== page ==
5 Reasons I Love Spinzilla
I love participating in spinning events such as Spinzilla. I find comfort in knowing that I’ll be participating in a cherished activity along with other spinners from all over the world. In fact, there’s much to be gained from participating in a planned spinning event or competition year after year. These rewards go well beyond the possession of newly completed handspun. As we near the end of Spinzilla 2018, here’s what I’ve already gained from this year’s participation:
1. Time for Spinning
Spinning is a part of my near daily life, but sometimes I feel guilty for spinning when I should be doing something else (such as working and earning a living). Each Spinzilla, I allow myself a single week of spinning, angst-free. I don’t spin all day, but I’ll sure take the few hours a day I carve out for myself.
2. Better Organizational Skills
Like many other spinners, I have deadlines to meet and projects to complete. Spinzilla helps me remember just how much I can accomplish when I prioritize my tasks and plan out my days.
3. Spinning for a “Someday” Project
Even before I researched and wrote an article on the history of Shetland haps for Spin Off Fall 2018, I have wanted to spin yarn for a hap of my own. When a friend mentioned that she had been inspired to take Spinzilla week to spin for her own hap, I jumped at the opportunity to join in and make this Spinzilla more about my own personal accomplishment than my yardage spun.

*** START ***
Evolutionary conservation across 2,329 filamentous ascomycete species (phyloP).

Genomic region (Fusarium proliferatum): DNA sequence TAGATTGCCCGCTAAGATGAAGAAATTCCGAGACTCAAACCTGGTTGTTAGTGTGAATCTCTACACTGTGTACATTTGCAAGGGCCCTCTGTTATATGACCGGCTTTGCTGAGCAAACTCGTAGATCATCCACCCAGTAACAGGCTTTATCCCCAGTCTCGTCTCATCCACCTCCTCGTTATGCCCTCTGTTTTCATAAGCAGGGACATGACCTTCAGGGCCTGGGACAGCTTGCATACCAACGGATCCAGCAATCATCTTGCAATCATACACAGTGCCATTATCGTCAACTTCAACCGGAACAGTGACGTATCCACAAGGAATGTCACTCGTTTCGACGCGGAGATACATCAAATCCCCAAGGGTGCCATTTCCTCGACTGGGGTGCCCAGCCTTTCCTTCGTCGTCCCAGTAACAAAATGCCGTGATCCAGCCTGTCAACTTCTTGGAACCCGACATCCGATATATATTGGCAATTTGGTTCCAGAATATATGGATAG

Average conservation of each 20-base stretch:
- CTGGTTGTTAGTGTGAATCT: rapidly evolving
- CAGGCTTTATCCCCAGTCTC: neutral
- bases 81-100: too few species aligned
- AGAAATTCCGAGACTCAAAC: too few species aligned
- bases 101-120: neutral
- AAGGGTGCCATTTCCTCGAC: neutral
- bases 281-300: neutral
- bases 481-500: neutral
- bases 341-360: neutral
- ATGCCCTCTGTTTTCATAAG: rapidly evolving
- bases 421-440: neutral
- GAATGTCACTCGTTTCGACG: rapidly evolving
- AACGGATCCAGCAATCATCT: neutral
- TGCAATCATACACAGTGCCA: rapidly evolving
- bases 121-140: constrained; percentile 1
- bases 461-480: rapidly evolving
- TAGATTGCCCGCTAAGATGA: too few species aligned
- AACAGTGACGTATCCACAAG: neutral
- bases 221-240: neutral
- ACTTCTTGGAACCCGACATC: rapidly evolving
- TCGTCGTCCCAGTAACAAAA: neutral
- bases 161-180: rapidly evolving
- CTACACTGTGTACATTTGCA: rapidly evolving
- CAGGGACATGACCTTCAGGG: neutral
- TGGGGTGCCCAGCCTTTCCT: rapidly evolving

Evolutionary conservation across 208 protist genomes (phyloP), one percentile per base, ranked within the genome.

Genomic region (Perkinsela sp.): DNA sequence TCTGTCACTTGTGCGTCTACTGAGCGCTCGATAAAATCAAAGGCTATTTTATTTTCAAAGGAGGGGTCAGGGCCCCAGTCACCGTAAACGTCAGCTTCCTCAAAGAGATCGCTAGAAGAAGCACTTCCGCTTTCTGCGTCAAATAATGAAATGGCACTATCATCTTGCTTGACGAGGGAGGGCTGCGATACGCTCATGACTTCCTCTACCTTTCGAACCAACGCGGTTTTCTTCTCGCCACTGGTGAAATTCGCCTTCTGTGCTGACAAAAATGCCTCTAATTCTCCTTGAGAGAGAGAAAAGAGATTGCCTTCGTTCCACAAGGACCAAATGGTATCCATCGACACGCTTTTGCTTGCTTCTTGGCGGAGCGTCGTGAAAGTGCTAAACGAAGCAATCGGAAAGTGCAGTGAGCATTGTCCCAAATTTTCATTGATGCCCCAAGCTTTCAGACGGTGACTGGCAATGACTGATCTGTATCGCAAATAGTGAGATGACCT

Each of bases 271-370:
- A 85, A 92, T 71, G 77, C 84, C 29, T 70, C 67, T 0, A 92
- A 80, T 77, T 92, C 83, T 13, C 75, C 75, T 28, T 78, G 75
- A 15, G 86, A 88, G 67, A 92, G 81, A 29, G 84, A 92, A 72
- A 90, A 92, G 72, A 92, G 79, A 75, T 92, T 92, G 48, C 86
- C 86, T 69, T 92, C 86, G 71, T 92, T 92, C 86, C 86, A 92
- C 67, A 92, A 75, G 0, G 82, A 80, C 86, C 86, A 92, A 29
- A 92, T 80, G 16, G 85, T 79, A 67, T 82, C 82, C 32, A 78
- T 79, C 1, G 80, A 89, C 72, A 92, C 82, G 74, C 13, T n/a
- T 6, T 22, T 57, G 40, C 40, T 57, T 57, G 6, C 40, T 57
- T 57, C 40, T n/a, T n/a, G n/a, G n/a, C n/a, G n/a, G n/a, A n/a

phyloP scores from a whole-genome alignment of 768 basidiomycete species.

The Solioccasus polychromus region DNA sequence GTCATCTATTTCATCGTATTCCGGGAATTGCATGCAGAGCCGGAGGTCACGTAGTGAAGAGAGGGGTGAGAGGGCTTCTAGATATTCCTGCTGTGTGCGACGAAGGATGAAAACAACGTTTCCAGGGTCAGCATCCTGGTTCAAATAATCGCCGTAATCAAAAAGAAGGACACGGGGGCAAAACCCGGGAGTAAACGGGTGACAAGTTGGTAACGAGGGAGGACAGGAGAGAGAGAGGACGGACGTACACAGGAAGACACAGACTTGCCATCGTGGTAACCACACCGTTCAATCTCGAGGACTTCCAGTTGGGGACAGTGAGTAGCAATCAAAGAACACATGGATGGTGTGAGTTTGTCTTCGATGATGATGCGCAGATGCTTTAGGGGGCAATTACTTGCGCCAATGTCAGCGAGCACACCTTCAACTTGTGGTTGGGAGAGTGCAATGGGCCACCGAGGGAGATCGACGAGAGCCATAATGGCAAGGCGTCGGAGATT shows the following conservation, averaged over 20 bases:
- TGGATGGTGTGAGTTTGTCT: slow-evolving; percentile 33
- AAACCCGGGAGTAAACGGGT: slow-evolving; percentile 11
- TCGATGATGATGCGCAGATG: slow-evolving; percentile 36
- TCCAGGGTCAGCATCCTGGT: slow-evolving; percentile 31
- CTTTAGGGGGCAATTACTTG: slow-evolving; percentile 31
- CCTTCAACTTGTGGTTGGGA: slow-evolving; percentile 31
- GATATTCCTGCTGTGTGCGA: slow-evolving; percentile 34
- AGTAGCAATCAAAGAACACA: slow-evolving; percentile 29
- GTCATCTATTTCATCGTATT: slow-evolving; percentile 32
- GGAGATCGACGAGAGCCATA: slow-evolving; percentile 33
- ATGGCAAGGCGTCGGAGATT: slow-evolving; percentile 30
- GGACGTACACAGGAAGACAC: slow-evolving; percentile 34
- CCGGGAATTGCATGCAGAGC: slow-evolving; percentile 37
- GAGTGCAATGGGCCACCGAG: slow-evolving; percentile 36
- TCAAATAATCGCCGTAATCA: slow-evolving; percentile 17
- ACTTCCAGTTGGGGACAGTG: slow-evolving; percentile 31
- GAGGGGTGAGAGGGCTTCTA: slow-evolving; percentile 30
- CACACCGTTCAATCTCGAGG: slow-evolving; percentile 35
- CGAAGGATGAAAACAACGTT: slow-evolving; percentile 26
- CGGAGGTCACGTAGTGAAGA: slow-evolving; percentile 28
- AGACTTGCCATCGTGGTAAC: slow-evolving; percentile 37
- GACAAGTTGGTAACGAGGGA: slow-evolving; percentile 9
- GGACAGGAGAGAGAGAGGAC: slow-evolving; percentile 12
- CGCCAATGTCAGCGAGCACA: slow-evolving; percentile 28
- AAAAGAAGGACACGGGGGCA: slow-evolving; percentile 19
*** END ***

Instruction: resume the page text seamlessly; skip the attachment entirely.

4. Recognition of Improvement
Being able to spin the yarn you had envisioned for a project is a prize in and of itself. If this is a goal you are seeking for your own spinning, I can tell you that practice is the best way of getting there. Concentrated hours of spinning during Spinzilla can add to any spinner’s skillset, no matter his or her experience level.
5. Sharing With Community
The $15 registration fee participants pay to officially be included on a team is donated to the TNNA Foundation, which is dedicated to making fiber arts supplies and classes available to our youths and is currently reviewing proposals to help widen that scope of teaching.
Spinzilla helps me stop and take stock of all the positive changes I’ve found within my own life, and I can thank my handspinning for pretty much all of them. I’m hopeful that bringing this skill to another generation will help others to also find their place in this world. And there’s certainly no harm in spinning just for pleasure (and a hap!).
Featured Image: Photo by Kate Larson